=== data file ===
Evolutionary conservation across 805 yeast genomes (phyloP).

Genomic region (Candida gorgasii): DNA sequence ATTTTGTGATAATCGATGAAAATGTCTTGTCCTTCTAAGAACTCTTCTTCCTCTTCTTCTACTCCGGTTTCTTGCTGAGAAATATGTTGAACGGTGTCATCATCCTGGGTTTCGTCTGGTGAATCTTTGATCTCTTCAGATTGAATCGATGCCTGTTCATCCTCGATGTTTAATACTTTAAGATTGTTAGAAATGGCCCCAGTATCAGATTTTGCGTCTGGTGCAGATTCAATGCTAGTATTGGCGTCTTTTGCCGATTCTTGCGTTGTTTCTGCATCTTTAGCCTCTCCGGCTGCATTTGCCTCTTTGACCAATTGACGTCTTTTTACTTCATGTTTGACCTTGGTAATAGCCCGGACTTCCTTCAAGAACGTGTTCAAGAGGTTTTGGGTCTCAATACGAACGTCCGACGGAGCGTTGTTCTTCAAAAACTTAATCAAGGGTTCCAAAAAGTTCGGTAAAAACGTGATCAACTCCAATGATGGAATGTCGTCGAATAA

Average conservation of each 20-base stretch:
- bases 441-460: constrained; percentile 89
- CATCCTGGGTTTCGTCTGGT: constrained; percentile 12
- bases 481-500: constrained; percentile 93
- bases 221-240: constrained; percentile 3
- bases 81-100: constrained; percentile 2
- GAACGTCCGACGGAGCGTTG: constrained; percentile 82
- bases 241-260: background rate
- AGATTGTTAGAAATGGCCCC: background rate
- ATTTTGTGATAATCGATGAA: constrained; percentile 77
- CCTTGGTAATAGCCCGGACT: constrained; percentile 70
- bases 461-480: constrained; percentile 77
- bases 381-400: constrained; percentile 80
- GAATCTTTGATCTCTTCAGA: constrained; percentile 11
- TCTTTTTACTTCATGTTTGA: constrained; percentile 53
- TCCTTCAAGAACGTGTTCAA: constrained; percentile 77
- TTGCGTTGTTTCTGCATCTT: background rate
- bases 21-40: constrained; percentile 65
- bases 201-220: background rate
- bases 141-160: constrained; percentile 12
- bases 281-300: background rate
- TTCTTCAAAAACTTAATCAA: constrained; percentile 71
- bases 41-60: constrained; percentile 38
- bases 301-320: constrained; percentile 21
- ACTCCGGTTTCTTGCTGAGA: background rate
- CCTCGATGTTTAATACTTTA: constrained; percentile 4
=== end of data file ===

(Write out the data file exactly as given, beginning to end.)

Evolutionary conservation across 805 yeast genomes (phyloP).

Genomic region (Candida gorgasii): DNA sequence ATTTTGTGATAATCGATGAAAATGTCTTGTCCTTCTAAGAACTCTTCTTCCTCTTCTTCTACTCCGGTTTCTTGCTGAGAAATATGTTGAACGGTGTCATCATCCTGGGTTTCGTCTGGTGAATCTTTGATCTCTTCAGATTGAATCGATGCCTGTTCATCCTCGATGTTTAATACTTTAAGATTGTTAGAAATGGCCCCAGTATCAGATTTTGCGTCTGGTGCAGATTCAATGCTAGTATTGGCGTCTTTTGCCGATTCTTGCGTTGTTTCTGCATCTTTAGCCTCTCCGGCTGCATTTGCCTCTTTGACCAATTGACGTCTTTTTACTTCATGTTTGACCTTGGTAATAGCCCGGACTTCCTTCAAGAACGTGTTCAAGAGGTTTTGGGTCTCAATACGAACGTCCGACGGAGCGTTGTTCTTCAAAAACTTAATCAAGGGTTCCAAAAAGTTCGGTAAAAACGTGATCAACTCCAATGATGGAATGTCGTCGAATAA

Average conservation of each 20-base stretch:
- bases 441-460: constrained; percentile 89
- CATCCTGGGTTTCGTCTGGT: constrained; percentile 12
- bases 481-500: constrained; percentile 93
- bases 221-240: constrained; percentile 3
- bases 81-100: constrained; percentile 2
- GAACGTCCGACGGAGCGTTG: constrained; percentile 82
- bases 241-260: background rate
- AGATTGTTAGAAATGGCCCC: background rate
- ATTTTGTGATAATCGATGAA: constrained; percentile 77
- CCTTGGTAATAGCCCGGACT: constrained; percentile 70
- bases 461-480: constrained; percentile 77
- bases 381-400: constrained; percentile 80
- GAATCTTTGATCTCTTCAGA: constrained; percentile 11
- TCTTTTTACTTCATGTTTGA: constrained; percentile 53
- TCCTTCAAGAACGTGTTCAA: constrained; percentile 77
- TTGCGTTGTTTCTGCATCTT: background rate
- bases 21-40: constrained; percentile 65
- bases 201-220: background rate
- bases 141-160: constrained; percentile 12
- bases 281-300: background rate
- TTCTTCAAAAACTTAATCAA: constrained; percentile 71
- bases 41-60: constrained; percentile 38
- bases 301-320: constrained; percentile 21
- ACTCCGGTTTCTTGCTGAGA: background rate
- CCTCGATGTTTAATACTTTA: constrained; percentile 4